What I gleaned about the story: Stefan Dürr is boiling alive in some kind of science experiment while others rush to his rescue. Meanwhile, he may be violating the laws of thermodynamics.
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Analysis: The story opens with a description of “the subject”, who is seen floating in a cylinder full of experimental fluids. But referring to him that way carries a suggestion that the narrator knows what is going on – not in the more abstract sense of an omniscient narrator, but in an invested sense, as we might expect from one of the researchers. The narration POV then proceeds to swoop over all the equipment, telling us how it works and what’s going on inside, which again amplifies the sense that the narrator is a character present in the room. So when something goes wrong in the tank and the rescuers rush in, I keep expecting them to shout at the narrator, asking him/her what happened.
The problem is, there isn’t anybody in the room. There never was. It was just an overly involved-sounding narrator. I had to jump back to see if I’d missed something, but upon closer examination, it appears to just be an odd narrative mode, which completely had me distracted from the story, looking for the man behind the curtain.
Analysis: The subject is hanging in some kind of scientific fluid tank. We are told that, His body heat rose abruptly, raising the liquid’s temperature. Then we get, Scalding water trickled through the cracks, reaching his uncovered face. Small air bubbles covered his blistering skin as the fluid climbed towards boiling.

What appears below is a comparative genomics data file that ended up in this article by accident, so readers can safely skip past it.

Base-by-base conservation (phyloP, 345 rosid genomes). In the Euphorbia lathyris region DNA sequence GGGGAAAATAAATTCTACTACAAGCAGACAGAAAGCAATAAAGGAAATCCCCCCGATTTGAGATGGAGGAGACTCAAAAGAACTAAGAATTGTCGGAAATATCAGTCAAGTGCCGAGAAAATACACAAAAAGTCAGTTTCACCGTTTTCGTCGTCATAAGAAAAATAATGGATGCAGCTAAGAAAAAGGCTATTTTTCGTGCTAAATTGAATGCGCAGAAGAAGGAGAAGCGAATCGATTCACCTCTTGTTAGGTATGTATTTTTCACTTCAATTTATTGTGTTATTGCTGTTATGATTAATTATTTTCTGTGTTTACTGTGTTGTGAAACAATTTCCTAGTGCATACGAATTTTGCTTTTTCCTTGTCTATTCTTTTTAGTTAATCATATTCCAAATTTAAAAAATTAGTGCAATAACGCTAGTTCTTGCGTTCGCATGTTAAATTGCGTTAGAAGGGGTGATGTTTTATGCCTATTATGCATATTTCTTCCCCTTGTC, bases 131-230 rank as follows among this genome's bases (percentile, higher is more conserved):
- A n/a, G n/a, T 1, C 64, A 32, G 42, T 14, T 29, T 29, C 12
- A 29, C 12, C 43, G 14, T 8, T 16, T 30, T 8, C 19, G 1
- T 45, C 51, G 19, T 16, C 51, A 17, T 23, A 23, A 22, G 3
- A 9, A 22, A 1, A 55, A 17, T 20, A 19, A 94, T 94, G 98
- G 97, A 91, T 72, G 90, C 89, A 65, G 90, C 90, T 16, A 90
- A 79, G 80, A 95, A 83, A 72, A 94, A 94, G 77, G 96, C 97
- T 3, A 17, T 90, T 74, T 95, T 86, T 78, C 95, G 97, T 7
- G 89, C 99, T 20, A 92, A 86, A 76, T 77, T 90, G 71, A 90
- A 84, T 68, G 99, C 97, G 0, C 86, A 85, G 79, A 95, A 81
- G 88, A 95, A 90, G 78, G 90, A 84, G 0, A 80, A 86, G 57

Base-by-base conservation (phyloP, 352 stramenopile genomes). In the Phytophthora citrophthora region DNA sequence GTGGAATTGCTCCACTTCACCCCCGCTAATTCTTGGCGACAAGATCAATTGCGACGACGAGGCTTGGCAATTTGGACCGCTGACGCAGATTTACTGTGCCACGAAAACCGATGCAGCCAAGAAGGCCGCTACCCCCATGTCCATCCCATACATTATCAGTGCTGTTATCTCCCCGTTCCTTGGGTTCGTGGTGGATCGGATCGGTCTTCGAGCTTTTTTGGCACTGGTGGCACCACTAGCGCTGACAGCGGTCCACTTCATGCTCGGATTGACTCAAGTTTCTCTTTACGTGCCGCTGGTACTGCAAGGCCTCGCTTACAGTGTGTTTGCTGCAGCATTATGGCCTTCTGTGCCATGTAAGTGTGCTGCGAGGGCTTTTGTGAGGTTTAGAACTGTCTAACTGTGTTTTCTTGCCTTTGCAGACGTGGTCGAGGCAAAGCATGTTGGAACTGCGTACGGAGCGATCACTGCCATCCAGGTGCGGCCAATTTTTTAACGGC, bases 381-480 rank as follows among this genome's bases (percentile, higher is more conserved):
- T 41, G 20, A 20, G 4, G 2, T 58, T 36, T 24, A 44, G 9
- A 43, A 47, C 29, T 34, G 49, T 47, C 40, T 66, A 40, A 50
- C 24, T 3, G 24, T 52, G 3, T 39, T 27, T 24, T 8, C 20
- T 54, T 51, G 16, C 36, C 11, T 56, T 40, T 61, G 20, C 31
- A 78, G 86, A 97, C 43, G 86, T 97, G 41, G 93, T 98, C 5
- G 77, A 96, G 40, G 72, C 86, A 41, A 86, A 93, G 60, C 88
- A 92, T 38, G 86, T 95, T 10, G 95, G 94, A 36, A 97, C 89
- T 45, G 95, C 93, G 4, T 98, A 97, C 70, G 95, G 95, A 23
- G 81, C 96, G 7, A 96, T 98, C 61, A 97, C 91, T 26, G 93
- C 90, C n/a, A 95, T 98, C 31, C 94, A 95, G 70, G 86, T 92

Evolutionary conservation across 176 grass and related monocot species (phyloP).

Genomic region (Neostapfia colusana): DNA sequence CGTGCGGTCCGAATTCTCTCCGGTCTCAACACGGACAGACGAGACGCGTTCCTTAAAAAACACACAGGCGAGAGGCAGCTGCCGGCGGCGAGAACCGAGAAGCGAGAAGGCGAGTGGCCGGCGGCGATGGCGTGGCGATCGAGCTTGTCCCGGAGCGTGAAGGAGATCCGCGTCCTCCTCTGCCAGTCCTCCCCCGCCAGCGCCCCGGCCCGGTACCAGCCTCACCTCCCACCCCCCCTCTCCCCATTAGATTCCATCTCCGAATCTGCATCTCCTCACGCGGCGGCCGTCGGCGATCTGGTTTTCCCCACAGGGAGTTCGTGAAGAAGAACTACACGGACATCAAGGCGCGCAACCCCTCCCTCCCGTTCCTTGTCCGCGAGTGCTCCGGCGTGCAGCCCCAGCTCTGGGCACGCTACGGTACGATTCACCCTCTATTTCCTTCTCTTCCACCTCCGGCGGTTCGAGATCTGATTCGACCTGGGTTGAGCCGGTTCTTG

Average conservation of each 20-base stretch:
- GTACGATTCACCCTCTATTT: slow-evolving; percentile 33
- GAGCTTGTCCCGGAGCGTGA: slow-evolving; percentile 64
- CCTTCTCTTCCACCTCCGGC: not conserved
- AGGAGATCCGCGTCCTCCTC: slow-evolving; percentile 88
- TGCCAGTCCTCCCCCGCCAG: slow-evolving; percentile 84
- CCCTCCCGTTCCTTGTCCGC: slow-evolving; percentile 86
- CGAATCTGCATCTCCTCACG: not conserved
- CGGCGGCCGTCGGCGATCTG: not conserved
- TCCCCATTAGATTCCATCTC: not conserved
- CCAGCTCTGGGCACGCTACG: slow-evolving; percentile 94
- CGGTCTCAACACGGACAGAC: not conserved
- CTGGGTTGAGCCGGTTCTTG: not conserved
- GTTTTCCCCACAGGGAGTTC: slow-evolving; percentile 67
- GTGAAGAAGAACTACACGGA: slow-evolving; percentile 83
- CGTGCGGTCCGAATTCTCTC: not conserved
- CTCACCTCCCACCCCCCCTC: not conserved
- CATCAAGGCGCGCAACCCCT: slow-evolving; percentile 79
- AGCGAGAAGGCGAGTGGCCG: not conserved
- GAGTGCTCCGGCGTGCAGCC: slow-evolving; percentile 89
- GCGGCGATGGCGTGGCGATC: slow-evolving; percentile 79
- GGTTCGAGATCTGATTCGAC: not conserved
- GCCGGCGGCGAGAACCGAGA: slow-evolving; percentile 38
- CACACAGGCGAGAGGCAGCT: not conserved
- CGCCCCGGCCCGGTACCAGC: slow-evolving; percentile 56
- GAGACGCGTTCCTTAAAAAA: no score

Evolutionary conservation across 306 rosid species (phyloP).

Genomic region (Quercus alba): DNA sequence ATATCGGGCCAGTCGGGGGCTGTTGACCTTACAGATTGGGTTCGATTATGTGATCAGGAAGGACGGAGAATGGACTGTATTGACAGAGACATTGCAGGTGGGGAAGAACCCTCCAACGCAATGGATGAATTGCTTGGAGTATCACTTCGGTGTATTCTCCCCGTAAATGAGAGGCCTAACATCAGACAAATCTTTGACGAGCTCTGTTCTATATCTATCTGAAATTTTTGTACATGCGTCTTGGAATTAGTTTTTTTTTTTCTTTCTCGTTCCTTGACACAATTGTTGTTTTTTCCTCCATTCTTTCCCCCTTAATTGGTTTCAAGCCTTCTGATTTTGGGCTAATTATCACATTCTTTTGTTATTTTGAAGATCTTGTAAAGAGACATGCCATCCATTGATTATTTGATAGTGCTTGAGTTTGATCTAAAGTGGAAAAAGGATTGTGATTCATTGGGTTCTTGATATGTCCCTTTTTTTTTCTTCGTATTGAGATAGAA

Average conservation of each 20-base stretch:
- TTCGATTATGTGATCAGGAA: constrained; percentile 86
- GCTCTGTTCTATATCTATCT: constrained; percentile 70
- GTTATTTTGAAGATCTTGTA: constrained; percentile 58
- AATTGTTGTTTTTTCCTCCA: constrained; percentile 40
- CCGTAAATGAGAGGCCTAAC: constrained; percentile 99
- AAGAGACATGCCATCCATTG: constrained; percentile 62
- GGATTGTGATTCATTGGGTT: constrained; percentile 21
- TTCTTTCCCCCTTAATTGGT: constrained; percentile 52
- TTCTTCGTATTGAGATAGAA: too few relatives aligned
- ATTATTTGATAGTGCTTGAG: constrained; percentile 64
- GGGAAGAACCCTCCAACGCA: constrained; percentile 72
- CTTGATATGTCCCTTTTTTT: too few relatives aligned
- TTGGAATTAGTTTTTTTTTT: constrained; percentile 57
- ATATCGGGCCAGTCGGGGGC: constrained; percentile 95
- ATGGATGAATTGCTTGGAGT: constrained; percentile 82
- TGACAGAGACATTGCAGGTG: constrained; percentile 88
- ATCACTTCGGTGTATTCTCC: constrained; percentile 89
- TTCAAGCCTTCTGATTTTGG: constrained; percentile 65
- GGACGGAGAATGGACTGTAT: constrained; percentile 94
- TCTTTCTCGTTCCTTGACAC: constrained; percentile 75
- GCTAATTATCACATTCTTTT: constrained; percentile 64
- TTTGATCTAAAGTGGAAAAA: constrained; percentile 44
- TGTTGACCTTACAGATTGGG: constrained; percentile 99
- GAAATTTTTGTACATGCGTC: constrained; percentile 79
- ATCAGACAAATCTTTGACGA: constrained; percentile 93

I’m confused. His body heat raised the temperature of the water to some near-boiling temperature, meaning that his body (and his skin) must therefor be even hotter than that, but his skin didn’t blister until after the water rushed in and touched him? It makes no sense to me that he didn’t blister and burn earlier, when his body and skin first reached that high temperature. If anything, the water rushing in should be cooling him, not burning him.
Analysis: I’m on the second page and I’m increasingly distracted by several trends, but I’ll ignore the numerous headword echoes and focus in the repetitive use of direct declarative sentences. The noun verbed. Some nouns verbed. The noun was verbing. Etc. Instead of specific words echoing, it’s the sentence structure itself that echoes, but either way, the effect is the same. I get diverted, drawn to focus on the words in front of me rather than the world and events they describe. Immersion is broken.
And as a side note, there is also more confusion of the narrative voice. In the first few paragraphs, the mode was clearly omniscient, but in later paragraphs the narration echoes the uncertainty expressed by the characters who have stormed into the room. We began with a god-like narrator who now, inexplicably, seems completely clueless about what’s happening. It’s like the omniscient god/narrator has had a stroke. Very distracting.